So, let’s drill down a bit more. Surely the question of whether a machine can think is determined not by the machine, but by what “thought” is? And what thought is, presumably, doesn’t change that much over time?

The theory in the philosophy of mind which most conduces to the idea that a machine could think (and know it’s thinking) is called functionalism. This view holds that the human mind is a sort of tickertape, a set of mediating mechanisms between what happens to you in the form of sensory input and how you respond in terms of your subsequent behaviour.

But the human mind cannot be exhaustively described in those reductive terms. The rich phenomenology of consciousness is more than a set of instructions. The human soul does not implement some metaphysical algorithm. We are complicated in ways which do not reduce to any of that. We love, we feel envy, we anticipate, we feel generous, we engage with each other in many subtle ways, some of which are not detachable from our existence as embodied persons. How do you put into an algorithm the nature of gesture? How can a computer recapture that ineffable bit when your lover smiles at you? Or a few days later when, in a state of inexplicable anxiety, she says “it’s not you, it’s me”?

For those reasons, functionalism is an implausible theory of the mind unless you already think the mind is an algorithm, and you’re prepared to bracket out the most interesting parts of your mental life in service of that view. We are strange creatures who see things as though “through a glass darkly”. The essence of the human person is to be a centre of contradictions. The essence of the functionalist view of the mind, in contrast, is that no such contradictions “compute”. A machine can only be “conscious” if it is able to embrace contradictions as glitches. I’ve not seen that happen yet. When that happens, they tend to crash and burn.

The Amazon Alexa.(Photo by Aytac Unal/Anadolu Agency via Getty)

The real ethical question that arises as the AI machinery becomes ever-more inserted into our day to day lives is not whether “Alexa” can really think. “She” can’t. And never will. But she is part of a con trick on the part of those computer scientists who see no significant metaphysical difference between ourselves, and the machines that encroach, increasingly, onto our previous way of seeing things. They are trying to put us through the wrong shaped hole. There is a conceptual impossibility when it comes to trying to make machines think like persons, so the alternative has become to insist that we are not persons but machines.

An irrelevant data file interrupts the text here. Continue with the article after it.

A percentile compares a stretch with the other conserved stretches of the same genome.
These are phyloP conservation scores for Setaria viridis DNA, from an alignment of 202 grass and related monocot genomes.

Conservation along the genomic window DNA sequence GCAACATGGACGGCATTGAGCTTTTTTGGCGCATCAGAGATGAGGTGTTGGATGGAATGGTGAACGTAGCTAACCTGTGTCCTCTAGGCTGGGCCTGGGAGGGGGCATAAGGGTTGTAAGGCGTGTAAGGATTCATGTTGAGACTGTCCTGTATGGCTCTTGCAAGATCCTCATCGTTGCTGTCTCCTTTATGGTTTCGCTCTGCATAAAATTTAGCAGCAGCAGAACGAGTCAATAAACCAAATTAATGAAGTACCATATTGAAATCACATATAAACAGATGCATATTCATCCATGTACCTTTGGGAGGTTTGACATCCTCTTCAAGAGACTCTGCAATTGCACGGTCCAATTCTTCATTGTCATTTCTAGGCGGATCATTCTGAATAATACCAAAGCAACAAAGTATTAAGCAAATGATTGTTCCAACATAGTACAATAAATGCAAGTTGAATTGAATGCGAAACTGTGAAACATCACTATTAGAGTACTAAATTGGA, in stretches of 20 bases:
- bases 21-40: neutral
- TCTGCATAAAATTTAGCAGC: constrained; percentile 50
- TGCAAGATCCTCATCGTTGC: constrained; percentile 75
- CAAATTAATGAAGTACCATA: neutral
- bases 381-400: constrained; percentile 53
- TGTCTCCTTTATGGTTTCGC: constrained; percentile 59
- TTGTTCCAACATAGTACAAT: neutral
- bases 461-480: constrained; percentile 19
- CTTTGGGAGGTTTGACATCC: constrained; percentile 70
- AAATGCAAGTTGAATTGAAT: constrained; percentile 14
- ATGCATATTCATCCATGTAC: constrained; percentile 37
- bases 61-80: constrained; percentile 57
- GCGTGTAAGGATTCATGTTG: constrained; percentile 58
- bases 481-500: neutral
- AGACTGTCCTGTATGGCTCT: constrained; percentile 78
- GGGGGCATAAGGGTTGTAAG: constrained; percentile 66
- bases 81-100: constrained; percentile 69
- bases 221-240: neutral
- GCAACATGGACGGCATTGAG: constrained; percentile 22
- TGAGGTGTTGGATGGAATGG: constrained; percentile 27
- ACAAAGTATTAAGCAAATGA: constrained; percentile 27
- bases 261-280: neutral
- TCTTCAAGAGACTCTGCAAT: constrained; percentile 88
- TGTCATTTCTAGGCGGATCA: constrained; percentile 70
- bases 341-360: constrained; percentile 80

There is something deeply different about the human person, as compared to the rest of the natural world. What does that difference amount to? The Christian might appeal to Genesis 1:26, and the idea that God made us in his own image and, therefore, it is a form of heresy to assume that we can pass that gift on to any other part of Creation. The Darwinian might say that it is the specific chemistry of the human brain which makes it special, a gift of millions of years of unguided evolution. These two views might even be reconcilable. 

The metaphysics is as it is, and we can’t change stuff to the extent of being able to overturn the natural order of things

And if not reconcilable then they nevertheless share a certain humility: that the metaphysics is as it is, and we can’t change stuff to the extent of being able to overturn the natural order of things.

The tragedy of Rick Deckard is that he gets this. He knows that the “replicants” he is licensed to kill cannot be real people. Otherwise he’d be a murderer. And yet their proximity to the normal rhythms of human life make him question whether he is one of them.

This is the real moral question when it comes to AI: not what its possibility makes us think about machines, but what it makes us think about ourselves.